(QCOSTARICA) The director immigration, Raquel Vargas, clarified to Panama that she will not receive on Costa Rican soil some 1,900 inter-continental migrants who were stranded in that country by Covid-19, after crossing the Darien jungle.
Vargas held a virtual meeting this Saturday with her Panamanian counterpart, Samira Gozaine, where she indicated that these people should remain in the neighboring country, because the mobility agreement between the two countries is not currently working.
Normally, the migrants would enter Costa Rica and make their way north into Nicaragua and through Central America, with their final destination the United States. However, due to the pandemic, Nicaragua has closed its borders to inter-continental migrants, thus if let in they would be Costa Rica’s problem and no longer Panama’s.
“Inter-continental people who are in Panama are not going to cross into Costa Rica, there is an agreement between both mobility countries, however, since the borders from Nicaragua are closed, this mobility agreement would not be working,” said Vargas.
The director informed that until regularity is established in the region, these people would not move from Panama, and that shelters are being built in that country for them.
Panamanian Vice Minister of Health, Luis Francisco Sucre reported earlier this Saturday that they were trying to resolve the health and safety situation of these migrants and then help them cross the borders to Costa Rica.
After crossing the border from Colombia through the dangerous Darien jungle, the migrants remain stagnant without being able to follow their route through Central America to the United States.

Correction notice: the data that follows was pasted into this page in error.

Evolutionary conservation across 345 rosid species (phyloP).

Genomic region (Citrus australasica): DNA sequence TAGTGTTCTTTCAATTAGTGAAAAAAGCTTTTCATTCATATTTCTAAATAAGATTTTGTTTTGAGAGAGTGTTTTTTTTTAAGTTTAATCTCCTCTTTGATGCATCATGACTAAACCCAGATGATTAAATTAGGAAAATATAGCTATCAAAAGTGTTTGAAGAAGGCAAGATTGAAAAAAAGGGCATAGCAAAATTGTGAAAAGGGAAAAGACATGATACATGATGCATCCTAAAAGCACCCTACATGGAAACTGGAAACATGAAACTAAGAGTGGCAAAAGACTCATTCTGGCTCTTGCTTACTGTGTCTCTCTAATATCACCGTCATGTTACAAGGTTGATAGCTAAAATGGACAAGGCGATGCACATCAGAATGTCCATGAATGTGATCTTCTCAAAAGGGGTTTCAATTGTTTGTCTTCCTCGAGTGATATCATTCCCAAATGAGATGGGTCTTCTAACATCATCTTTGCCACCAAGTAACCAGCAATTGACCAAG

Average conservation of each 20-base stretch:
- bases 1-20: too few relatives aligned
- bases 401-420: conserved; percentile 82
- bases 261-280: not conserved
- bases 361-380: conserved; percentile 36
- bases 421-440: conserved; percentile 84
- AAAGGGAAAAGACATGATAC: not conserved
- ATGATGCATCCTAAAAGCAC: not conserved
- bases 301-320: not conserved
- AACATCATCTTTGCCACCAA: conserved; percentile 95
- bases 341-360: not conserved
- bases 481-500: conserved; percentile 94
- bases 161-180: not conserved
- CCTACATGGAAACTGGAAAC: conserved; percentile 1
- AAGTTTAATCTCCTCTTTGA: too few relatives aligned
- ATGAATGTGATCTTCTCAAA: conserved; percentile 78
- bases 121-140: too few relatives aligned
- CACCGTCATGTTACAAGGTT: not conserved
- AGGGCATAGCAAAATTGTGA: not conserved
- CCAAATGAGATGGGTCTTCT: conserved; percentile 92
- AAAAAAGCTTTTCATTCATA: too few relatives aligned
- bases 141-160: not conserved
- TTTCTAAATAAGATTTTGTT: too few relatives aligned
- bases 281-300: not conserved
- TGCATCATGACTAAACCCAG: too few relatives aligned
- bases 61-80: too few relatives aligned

On May 27, a resolution of the Inter-American Court of Human Rights (IACHR), an autonomous judicial institution based in the city of San José, raised the alarm.
The Court asked the Panamanian government to ensure “access to essential health services without discrimination to all people in the La Peñita and Laja Blanca Immigration Reception Stations, including early detection and treatment of Covid -19”.
The two immigration stations, located in the Darien province, have raised concerns about the spread of the new coronavirus among migrants arriving from Cuba, Haiti, Bangladesh, Nepal, Congo, Cameroon and India.
In La Peñita, at least 80 people were infected with the new coronavirus, according to various sources. The infected people have already been removed from the camp.
Prior to the pandemic, Panama had practiced what it called a “controlled flow,” which allowed migrants emerging from the dangerous Darien jungle to rest at camps before boarding buses and continuing their journey up through Central America.
A hundred migrants a day, with the consent of Costa Rica, moved from La Peñita, jungle camp close to the Colombian border, to the border with Costa Rica, to continue their journey northward.
Although Panama is doing what it can to accommodate the migrants, according to the International Organization for Migration (IOM), there are some 2,000 migrants in shelters, when their total capacity is less than 500.
In Panama, which has 13,463 confirmed coronavirus infections and 336 deaths (as of June 1), migrants are treated at three temporary border posts where the government, UNICEF and the Red Cross provide them with water, food and medical care.
Despite the dangers, the border between Colombia and Panama has for years become a corridor for illegal immigration.